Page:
"...and all the children are above average." - Prairie Home Companion
Venture capital pitch meetings are full of average numbers. This can lead to sloppy thinking.
What's the average order value? What's your customer acquisition cost? Who's your typical customer? What lifetime value are you calculating with? What are your unit economics?
The first thing to note is that these are all close-ended questions. You might as well be asking a spreadsheet. Conversations with founders are more interesting if you ask open questions. (Conversations with VCs who ask open questions are also more interesting. Raise from those.)
But the obsession with averages is more pernicious. Especially if you use them to actually run your company. Averages obscure the distribution. And it is in distributions that you can find a lot of truth about what's working in the business and what isn't.
I have a company in the portfolio that sells to businesses. The potential customer first has a chat with the sales team and then does a paid pilot. In the early days of that company, most pilots didn't convert. For a while, churn was above 70%.
Sales: it's clear the product isn't working. People hate it. Also, the leads are weak.
Marketing: it's clear sales is not explaining the product right. Also, coffee is for closers.
Product: Look at my roadmap! I can fix this!
Finance: We are in trouble.
CEO: ...give me that spreadsheet again.
As the CEO found out, a good number of people loved the product. Except those customers had a specific profile. They were large employers and had a big and recurring problem that our product solved. These customers did not churn after the pilot. They had much higher order values and bought more often.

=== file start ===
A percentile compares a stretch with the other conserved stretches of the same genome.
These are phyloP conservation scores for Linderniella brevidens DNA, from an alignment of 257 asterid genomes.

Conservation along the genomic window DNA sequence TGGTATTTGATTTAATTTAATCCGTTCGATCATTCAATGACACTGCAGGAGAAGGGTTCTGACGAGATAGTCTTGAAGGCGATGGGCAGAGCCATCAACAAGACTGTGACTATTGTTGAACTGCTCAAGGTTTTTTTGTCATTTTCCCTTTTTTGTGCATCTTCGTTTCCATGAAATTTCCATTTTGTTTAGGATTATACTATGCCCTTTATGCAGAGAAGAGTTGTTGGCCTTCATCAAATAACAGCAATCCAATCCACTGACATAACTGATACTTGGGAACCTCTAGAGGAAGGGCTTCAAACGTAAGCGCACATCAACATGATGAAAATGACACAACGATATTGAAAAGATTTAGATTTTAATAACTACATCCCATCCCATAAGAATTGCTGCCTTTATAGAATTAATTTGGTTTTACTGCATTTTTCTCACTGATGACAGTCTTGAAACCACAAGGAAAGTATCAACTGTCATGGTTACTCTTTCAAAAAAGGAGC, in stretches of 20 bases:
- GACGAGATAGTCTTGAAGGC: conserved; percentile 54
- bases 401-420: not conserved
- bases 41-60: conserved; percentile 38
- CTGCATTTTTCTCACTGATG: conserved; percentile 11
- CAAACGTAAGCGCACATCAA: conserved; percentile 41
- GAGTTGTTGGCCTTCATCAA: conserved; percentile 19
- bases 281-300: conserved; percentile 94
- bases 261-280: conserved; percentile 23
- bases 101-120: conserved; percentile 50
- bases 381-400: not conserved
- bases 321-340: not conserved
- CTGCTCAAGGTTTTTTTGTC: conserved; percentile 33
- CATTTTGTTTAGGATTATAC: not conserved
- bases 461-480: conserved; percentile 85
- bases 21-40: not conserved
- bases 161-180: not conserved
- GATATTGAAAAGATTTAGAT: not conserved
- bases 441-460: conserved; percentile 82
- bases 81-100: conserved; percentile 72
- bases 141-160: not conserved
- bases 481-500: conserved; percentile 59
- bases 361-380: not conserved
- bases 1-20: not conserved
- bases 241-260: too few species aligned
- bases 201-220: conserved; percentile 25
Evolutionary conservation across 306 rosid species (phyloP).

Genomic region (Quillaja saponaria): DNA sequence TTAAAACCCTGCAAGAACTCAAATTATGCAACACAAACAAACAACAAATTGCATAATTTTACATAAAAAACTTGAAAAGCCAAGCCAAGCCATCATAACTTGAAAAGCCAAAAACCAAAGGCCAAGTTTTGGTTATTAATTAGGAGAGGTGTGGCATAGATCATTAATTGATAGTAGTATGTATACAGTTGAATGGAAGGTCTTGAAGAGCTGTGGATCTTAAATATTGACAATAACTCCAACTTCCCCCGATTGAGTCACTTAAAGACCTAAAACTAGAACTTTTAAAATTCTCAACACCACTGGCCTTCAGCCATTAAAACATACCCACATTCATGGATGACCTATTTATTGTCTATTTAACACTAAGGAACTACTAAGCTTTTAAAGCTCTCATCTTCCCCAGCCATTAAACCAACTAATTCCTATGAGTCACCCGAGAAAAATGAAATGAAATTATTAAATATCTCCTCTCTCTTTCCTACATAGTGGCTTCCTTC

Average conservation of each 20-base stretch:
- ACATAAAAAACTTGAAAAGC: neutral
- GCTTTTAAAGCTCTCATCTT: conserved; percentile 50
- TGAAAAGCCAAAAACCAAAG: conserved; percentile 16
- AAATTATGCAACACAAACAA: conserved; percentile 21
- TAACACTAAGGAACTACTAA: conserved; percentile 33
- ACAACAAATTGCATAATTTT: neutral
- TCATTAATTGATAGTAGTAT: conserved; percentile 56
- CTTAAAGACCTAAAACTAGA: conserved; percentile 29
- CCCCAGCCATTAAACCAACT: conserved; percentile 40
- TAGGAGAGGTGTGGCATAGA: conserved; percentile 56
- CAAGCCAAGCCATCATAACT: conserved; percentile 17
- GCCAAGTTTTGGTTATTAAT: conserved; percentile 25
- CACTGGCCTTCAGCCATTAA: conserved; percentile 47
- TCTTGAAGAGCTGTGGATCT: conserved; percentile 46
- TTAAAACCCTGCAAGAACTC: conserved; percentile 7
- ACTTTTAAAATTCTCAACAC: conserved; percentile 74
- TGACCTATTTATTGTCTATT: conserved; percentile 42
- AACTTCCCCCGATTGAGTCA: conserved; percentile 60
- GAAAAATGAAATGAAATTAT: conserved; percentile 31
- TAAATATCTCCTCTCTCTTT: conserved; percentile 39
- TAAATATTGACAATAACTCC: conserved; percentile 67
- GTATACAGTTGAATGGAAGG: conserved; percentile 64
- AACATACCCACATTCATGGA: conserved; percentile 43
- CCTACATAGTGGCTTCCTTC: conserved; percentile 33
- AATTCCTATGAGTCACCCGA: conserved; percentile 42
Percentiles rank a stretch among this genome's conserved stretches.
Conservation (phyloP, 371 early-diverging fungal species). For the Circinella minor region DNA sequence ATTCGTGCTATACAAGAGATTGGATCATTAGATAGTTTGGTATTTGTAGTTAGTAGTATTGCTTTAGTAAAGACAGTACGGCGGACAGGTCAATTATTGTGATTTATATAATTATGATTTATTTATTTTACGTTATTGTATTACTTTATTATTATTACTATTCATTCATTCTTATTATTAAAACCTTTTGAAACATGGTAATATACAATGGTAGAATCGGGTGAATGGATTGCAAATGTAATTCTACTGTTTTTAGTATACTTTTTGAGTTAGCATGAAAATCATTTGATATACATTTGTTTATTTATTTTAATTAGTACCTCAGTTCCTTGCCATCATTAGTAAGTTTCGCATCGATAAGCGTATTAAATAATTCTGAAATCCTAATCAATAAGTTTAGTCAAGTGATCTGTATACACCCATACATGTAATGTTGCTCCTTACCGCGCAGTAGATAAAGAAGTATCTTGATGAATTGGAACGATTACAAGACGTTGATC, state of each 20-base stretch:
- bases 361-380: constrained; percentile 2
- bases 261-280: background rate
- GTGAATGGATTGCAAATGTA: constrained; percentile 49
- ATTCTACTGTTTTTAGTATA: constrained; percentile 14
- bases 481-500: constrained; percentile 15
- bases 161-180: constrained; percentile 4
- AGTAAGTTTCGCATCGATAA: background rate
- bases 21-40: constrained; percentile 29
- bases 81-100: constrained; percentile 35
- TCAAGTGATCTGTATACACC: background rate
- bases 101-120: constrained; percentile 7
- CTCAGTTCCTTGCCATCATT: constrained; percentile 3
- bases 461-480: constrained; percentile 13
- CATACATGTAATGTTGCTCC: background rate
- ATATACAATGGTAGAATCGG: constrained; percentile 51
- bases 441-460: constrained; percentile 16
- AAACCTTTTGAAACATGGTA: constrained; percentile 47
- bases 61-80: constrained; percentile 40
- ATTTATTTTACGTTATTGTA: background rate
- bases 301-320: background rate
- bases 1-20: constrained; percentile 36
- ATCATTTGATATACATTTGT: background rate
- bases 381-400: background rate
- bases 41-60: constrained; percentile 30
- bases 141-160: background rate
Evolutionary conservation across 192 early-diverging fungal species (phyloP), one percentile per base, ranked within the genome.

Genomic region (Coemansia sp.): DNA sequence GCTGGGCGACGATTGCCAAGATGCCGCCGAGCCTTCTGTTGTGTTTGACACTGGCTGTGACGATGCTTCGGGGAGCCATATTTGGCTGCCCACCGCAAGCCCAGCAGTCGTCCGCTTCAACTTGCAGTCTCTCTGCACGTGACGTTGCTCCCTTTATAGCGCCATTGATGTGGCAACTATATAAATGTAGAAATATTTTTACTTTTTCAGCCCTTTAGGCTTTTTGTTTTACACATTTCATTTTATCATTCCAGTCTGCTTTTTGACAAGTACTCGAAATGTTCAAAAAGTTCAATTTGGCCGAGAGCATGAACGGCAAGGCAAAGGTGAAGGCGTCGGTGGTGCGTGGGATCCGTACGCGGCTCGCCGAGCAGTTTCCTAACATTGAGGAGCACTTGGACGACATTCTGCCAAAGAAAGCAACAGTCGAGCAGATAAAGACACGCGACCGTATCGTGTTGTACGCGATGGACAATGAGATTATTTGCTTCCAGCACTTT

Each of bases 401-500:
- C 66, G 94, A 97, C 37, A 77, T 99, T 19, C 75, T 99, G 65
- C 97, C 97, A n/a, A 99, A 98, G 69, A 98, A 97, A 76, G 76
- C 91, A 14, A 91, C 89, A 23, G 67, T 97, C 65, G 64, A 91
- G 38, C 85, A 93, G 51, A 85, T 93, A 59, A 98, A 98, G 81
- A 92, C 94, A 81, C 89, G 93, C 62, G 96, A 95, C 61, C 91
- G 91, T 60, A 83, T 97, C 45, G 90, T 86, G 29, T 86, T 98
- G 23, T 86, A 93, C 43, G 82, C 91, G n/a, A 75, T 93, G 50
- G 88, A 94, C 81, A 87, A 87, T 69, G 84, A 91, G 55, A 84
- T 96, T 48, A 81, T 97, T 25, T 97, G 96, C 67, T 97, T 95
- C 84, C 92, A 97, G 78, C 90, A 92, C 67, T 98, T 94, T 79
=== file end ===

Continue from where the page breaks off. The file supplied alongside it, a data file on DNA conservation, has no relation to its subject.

We stopped selling to the smaller clients and focused all our efforts on the right customers.
Whenever I see an average, I reflexively think about what the distribution looks like. Are there several businesses hiding in one? Is there stuff that's just not working? What's working phenomenally well? What predicts a happy customer? I like when founders pull a histogram out of their back pocket and start explaining that because they've been thinking about it all along.
One other caveat: at the stage we invest in - Seed and Series A - sample size is usually so low that the mean can wander a lot over time. Interestingly, as your business evolves, the distribution can wander, too.
It took me a few years to always go at least that one question deeper on everything that's presented as "average." Maybe I save you some of those years.
P.S. Another hard-earned lesson: always look at the actual cash-flow. Always. But that's for another post.